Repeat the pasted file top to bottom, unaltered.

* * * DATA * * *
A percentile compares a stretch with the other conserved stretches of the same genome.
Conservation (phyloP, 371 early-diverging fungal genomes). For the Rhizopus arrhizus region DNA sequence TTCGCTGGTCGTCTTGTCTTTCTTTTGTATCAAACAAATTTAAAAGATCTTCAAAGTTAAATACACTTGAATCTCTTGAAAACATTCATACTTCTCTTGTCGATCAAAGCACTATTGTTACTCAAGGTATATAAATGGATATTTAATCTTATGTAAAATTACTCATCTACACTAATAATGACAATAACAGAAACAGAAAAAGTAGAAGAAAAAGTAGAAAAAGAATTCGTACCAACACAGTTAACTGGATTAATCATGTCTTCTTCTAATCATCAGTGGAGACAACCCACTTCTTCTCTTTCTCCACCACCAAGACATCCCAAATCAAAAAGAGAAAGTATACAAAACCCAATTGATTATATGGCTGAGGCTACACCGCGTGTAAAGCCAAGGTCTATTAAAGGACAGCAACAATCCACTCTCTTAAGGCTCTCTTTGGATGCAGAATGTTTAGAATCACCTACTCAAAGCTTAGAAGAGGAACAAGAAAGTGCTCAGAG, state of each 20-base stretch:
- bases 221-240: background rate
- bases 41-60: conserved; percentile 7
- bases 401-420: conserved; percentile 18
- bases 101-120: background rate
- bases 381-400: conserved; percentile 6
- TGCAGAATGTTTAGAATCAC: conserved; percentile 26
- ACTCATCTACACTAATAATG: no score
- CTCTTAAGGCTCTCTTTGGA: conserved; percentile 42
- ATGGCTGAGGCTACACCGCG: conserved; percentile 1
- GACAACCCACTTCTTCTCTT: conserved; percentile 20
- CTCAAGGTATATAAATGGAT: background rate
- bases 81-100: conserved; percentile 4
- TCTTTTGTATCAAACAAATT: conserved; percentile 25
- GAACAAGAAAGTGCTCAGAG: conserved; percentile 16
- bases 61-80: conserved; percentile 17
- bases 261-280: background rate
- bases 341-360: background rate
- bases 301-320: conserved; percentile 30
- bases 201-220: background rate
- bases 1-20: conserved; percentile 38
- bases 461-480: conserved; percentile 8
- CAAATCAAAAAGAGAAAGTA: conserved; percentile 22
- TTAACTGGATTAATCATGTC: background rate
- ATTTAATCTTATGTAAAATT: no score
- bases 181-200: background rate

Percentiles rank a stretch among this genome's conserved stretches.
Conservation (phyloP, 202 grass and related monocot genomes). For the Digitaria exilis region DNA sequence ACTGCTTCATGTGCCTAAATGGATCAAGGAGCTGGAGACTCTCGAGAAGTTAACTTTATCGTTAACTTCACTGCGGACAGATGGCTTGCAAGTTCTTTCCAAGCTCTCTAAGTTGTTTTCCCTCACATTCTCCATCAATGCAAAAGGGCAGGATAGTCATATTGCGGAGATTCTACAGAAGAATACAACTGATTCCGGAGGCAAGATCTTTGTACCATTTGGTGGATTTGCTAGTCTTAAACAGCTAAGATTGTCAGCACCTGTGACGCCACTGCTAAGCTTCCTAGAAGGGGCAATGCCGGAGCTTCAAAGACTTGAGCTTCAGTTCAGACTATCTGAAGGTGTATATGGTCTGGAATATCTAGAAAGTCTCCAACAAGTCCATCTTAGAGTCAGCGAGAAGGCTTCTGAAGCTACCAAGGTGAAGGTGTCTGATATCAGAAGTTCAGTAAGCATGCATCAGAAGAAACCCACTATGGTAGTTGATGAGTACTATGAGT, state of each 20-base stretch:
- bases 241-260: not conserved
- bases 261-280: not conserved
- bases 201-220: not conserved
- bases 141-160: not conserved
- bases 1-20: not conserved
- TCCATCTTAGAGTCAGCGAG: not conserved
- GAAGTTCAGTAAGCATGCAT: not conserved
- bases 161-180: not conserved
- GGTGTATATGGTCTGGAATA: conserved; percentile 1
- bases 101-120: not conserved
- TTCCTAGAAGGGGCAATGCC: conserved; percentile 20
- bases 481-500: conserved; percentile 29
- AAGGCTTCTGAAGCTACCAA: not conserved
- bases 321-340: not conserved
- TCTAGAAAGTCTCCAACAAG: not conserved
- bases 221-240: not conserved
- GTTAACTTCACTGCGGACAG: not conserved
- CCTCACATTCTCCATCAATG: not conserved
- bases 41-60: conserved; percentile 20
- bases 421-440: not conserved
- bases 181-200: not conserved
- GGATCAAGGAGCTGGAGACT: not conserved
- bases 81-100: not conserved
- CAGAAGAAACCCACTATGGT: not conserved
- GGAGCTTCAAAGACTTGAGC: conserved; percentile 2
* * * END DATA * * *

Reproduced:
A percentile compares a stretch with the other conserved stretches of the same genome.
Conservation (phyloP, 371 early-diverging fungal genomes). For the Rhizopus arrhizus region DNA sequence TTCGCTGGTCGTCTTGTCTTTCTTTTGTATCAAACAAATTTAAAAGATCTTCAAAGTTAAATACACTTGAATCTCTTGAAAACATTCATACTTCTCTTGTCGATCAAAGCACTATTGTTACTCAAGGTATATAAATGGATATTTAATCTTATGTAAAATTACTCATCTACACTAATAATGACAATAACAGAAACAGAAAAAGTAGAAGAAAAAGTAGAAAAAGAATTCGTACCAACACAGTTAACTGGATTAATCATGTCTTCTTCTAATCATCAGTGGAGACAACCCACTTCTTCTCTTTCTCCACCACCAAGACATCCCAAATCAAAAAGAGAAAGTATACAAAACCCAATTGATTATATGGCTGAGGCTACACCGCGTGTAAAGCCAAGGTCTATTAAAGGACAGCAACAATCCACTCTCTTAAGGCTCTCTTTGGATGCAGAATGTTTAGAATCACCTACTCAAAGCTTAGAAGAGGAACAAGAAAGTGCTCAGAG, state of each 20-base stretch:
- bases 221-240: background rate
- bases 41-60: conserved; percentile 7
- bases 401-420: conserved; percentile 18
- bases 101-120: background rate
- bases 381-400: conserved; percentile 6
- TGCAGAATGTTTAGAATCAC: conserved; percentile 26
- ACTCATCTACACTAATAATG: no score
- CTCTTAAGGCTCTCTTTGGA: conserved; percentile 42
- ATGGCTGAGGCTACACCGCG: conserved; percentile 1
- GACAACCCACTTCTTCTCTT: conserved; percentile 20
- CTCAAGGTATATAAATGGAT: background rate
- bases 81-100: conserved; percentile 4
- TCTTTTGTATCAAACAAATT: conserved; percentile 25
- GAACAAGAAAGTGCTCAGAG: conserved; percentile 16
- bases 61-80: conserved; percentile 17
- bases 261-280: background rate
- bases 341-360: background rate
- bases 301-320: conserved; percentile 30
- bases 201-220: background rate
- bases 1-20: conserved; percentile 38
- bases 461-480: conserved; percentile 8
- CAAATCAAAAAGAGAAAGTA: conserved; percentile 22
- TTAACTGGATTAATCATGTC: background rate
- ATTTAATCTTATGTAAAATT: no score
- bases 181-200: background rate

Percentiles rank a stretch among this genome's conserved stretches.
Conservation (phyloP, 202 grass and related monocot genomes). For the Digitaria exilis region DNA sequence ACTGCTTCATGTGCCTAAATGGATCAAGGAGCTGGAGACTCTCGAGAAGTTAACTTTATCGTTAACTTCACTGCGGACAGATGGCTTGCAAGTTCTTTCCAAGCTCTCTAAGTTGTTTTCCCTCACATTCTCCATCAATGCAAAAGGGCAGGATAGTCATATTGCGGAGATTCTACAGAAGAATACAACTGATTCCGGAGGCAAGATCTTTGTACCATTTGGTGGATTTGCTAGTCTTAAACAGCTAAGATTGTCAGCACCTGTGACGCCACTGCTAAGCTTCCTAGAAGGGGCAATGCCGGAGCTTCAAAGACTTGAGCTTCAGTTCAGACTATCTGAAGGTGTATATGGTCTGGAATATCTAGAAAGTCTCCAACAAGTCCATCTTAGAGTCAGCGAGAAGGCTTCTGAAGCTACCAAGGTGAAGGTGTCTGATATCAGAAGTTCAGTAAGCATGCATCAGAAGAAACCCACTATGGTAGTTGATGAGTACTATGAGT, state of each 20-base stretch:
- bases 241-260: not conserved
- bases 261-280: not conserved
- bases 201-220: not conserved
- bases 141-160: not conserved
- bases 1-20: not conserved
- TCCATCTTAGAGTCAGCGAG: not conserved
- GAAGTTCAGTAAGCATGCAT: not conserved
- bases 161-180: not conserved
- GGTGTATATGGTCTGGAATA: conserved; percentile 1
- bases 101-120: not conserved
- TTCCTAGAAGGGGCAATGCC: conserved; percentile 20
- bases 481-500: conserved; percentile 29
- AAGGCTTCTGAAGCTACCAA: not conserved
- bases 321-340: not conserved
- TCTAGAAAGTCTCCAACAAG: not conserved
- bases 221-240: not conserved
- GTTAACTTCACTGCGGACAG: not conserved
- CCTCACATTCTCCATCAATG: not conserved
- bases 41-60: conserved; percentile 20
- bases 421-440: not conserved
- bases 181-200: not conserved
- GGATCAAGGAGCTGGAGACT: not conserved
- bases 81-100: not conserved
- CAGAAGAAACCCACTATGGT: not conserved
- GGAGCTTCAAAGACTTGAGC: conserved; percentile 2